Viruses are starting to use the increasing volumes of commercial spam to find a way into users' PCs, according to a new report.

MessageLabs, the web security and integrated messaging services provider to businesses worldwide, has for the first time intercepted emails that are both spam and contain a virus, as announced in the findings of its MessageLabs Intelligence Report for April 2007.

While the cyber-criminals have long used email viruses to create botnets to send spam, this is the first time MessageLabs has seen viruses hidden within stock scam spam. Since 14 April, the vendor said it has stopped thousands of these emails as part the latest phase in Storm Worm activity.

Late this month, the latest strains of Zhelatin also known as Storm Worm were being spammed out in stock pump-and-dump emails, which also contained links to new malware being hosted on websites under the control of the attackers.

Purporting to be a screensaver, the malware then drops the Zhelatin MeSpam engine onto the compromised computer. Until now, new versions of Zhelatin have been distributed via botnets to create larger botnets for the purposes of controlling networks of computers for spamming.

“Why use two emails when just one will do? Now we are seeing the bad guys layer on the threats – as if it’s not enough to just scam someone and fill their inbox with junk email, why not also infect and take control of their computer at the same time? These latest techniques are part of a new boldness being shown by certain criminal gangs we are tracking,” said Mark Sunner, chief security analyst, MessageLabs.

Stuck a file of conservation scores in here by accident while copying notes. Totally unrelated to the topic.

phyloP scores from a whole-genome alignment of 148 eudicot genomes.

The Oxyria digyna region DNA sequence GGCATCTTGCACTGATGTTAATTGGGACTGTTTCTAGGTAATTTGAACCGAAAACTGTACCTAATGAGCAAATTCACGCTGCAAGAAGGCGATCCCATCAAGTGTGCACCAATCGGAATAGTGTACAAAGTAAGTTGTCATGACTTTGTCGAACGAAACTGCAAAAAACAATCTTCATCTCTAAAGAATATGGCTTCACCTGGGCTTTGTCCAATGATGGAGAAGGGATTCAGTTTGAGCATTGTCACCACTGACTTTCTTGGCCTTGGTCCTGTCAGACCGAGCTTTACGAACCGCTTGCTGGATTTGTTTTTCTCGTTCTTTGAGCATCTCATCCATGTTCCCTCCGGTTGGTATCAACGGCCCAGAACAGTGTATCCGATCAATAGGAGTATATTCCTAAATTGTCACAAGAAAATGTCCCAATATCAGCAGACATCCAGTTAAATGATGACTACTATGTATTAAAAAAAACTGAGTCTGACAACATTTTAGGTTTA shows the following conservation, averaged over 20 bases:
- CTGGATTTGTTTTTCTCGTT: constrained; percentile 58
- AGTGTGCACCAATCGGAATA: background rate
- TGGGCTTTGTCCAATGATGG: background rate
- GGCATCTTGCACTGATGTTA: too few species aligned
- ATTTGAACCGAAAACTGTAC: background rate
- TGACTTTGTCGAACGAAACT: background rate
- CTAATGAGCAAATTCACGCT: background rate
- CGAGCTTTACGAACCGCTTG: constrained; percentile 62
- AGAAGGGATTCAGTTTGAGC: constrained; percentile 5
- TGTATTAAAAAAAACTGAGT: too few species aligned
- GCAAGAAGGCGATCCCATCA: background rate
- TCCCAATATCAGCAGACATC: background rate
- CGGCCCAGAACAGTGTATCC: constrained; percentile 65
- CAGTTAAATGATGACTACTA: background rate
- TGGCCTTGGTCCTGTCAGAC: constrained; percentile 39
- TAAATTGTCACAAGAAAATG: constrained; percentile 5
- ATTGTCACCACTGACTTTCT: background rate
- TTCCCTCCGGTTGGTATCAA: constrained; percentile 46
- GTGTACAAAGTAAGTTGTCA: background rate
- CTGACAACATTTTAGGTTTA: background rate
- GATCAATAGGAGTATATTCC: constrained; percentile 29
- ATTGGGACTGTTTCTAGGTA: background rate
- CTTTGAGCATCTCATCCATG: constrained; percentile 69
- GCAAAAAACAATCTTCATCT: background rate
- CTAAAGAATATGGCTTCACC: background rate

“These latest developments also serve to highlight that spam cannot be perceived as just a nuisance and it should be kept away from the desktop. Protection at the Internet level avoids any errors by end-users which could have detrimental impact on a business.”

It also found, the global ratio of spam in email traffic from new and unknown bad sources was 76.1 percent (1 in 13.1 emails) – an increase of 0.9 percent on the previous month in April.

However, MessageLabs said the figure is considerably higher in real terms, because it is now able to filter out large volumes of known spam from sources such as known botnets. Without filtering out the spam sent via botnets, 83.6 percnt of email traffic would have been identified as spam.

The full report is available at here.